If a casual WWE-viewer sees the debut of a professional wrestler and thinks, “Who is that?” then that professional wrestler becomes “Who is that?”

When “Who is that?” is not instantly answered in an unwavering, transparent way on a television show broadcast to millions of viewers, then that professional wrestler, who may objectively be the best professional wrestler who has ever lived, suddenly has to work against “Who is that?”

That professional wrestler, through no fault of their own, no matter how good an impression they might make with what little they’re given, now has to work three times harder than they should ever have to.

Last night, Sami Zayn, the best performer currently working in any pro-wrestling organization today, made his definitive debut on Monday Night Raw.

And it was glorious. He stormed down the entrance ramp to uproarious applause, and immediately attacked Kevin Owens. The two traded blows before breaking apart, Michael Cole screaming about how Kevin Owens had “seen a ghost”. Adrian Neville shook Sami’s hand in welcome. All of it made a wonderful amount of sense, serving as a fitting transition for Sami from NXT up to the main roster. On Sami got an exclusive interview to explain himself, and allude to his long-standing rivalry with Kevin Owens. His excitement and his sincerity was as palpable as ever - speaking the way a human being actually speaks (something we so rarely get in WWE today).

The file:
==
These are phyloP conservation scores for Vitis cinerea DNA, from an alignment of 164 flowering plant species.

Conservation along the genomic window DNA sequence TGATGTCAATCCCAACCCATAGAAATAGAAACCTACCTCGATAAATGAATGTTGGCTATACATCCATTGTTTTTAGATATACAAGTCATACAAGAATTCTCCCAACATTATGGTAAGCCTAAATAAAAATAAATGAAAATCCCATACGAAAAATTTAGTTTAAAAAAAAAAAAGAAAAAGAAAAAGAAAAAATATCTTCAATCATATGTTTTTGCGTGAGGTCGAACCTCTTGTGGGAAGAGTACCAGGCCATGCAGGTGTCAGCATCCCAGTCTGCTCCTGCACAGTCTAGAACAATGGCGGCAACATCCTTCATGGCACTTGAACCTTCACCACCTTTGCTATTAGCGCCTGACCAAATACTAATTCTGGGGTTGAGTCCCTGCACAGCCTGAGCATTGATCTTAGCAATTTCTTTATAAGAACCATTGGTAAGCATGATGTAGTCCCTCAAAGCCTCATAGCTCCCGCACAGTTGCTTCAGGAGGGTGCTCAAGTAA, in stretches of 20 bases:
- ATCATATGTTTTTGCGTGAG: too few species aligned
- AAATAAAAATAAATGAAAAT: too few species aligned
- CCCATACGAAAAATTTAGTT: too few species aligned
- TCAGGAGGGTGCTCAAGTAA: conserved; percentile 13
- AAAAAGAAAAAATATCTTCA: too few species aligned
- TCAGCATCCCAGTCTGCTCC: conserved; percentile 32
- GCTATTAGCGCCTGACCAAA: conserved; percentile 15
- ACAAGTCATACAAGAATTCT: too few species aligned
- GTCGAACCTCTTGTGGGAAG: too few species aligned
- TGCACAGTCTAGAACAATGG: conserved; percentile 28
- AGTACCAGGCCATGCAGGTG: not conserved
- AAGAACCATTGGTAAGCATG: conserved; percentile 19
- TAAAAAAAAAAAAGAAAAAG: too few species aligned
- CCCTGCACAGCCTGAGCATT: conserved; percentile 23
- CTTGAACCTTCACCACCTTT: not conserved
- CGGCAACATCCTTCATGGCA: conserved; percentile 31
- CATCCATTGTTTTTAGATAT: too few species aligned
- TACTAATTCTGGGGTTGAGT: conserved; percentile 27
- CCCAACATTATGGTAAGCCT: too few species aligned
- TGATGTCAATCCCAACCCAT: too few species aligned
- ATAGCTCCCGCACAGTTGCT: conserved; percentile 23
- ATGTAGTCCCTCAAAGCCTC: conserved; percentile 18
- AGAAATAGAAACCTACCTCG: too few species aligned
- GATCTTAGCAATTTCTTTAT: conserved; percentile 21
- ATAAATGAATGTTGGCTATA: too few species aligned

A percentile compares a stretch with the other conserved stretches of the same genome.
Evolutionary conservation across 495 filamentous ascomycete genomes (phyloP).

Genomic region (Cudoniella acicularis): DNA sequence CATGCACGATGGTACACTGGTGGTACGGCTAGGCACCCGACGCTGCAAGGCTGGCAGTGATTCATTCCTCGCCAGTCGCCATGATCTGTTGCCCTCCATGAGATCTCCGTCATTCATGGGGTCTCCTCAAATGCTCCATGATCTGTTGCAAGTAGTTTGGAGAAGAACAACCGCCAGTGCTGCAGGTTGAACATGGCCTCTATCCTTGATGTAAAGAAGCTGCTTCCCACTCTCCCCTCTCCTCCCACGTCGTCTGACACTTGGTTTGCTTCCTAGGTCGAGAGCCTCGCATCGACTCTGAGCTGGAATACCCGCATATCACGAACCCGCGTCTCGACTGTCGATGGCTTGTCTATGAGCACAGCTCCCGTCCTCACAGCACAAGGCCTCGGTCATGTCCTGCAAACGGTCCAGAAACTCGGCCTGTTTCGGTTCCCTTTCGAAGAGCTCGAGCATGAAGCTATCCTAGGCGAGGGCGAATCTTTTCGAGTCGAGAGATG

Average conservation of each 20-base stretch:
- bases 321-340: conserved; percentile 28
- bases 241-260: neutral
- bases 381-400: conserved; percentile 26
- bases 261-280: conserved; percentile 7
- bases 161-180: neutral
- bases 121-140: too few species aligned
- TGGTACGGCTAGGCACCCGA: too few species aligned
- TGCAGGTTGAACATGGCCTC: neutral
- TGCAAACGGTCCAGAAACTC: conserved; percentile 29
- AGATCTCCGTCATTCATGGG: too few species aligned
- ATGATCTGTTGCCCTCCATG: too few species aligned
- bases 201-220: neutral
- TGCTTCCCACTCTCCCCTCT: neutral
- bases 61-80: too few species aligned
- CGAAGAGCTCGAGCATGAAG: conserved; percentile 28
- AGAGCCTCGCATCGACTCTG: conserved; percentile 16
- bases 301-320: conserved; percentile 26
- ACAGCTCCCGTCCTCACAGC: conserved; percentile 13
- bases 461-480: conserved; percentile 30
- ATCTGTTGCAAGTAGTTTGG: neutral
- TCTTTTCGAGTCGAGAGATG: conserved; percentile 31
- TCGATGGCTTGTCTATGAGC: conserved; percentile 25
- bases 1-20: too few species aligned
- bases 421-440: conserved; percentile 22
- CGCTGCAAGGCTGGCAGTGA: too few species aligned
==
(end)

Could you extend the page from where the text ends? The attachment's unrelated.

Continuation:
Barring any unforeseen (or regrettable) creative decisions, it would appear Sami Zayn is already on the path to a significant mid-card title match against Kevin Owens at WrestleMania (a much-deserved pay-per-view debut).

It’s impossible to be unhappy about this.

But what does the way WWE structured Sami Zayn’s first impression to the “WWE Universe” reveal about the WWE’s ideology? What does Sami Zayn’s re-debut reveal about how the WWE thinks about Sami Zayn?

I certainly loved Sami’s re-debut. I instantly got caught up in the drama. I pumped my first. I smiled-wide. I felt at peace, breathing a sigh of relief, thinking, “Okay…finally…let’s do this.”

I then immediately went to because I was sure he’d have an interview on there, and it engaged me on yet another level and got me even more excited for WrestleMania.

But I’m not the casual viewer.

I’m not the viewer the WWE should be trying to draw in with this particular angle.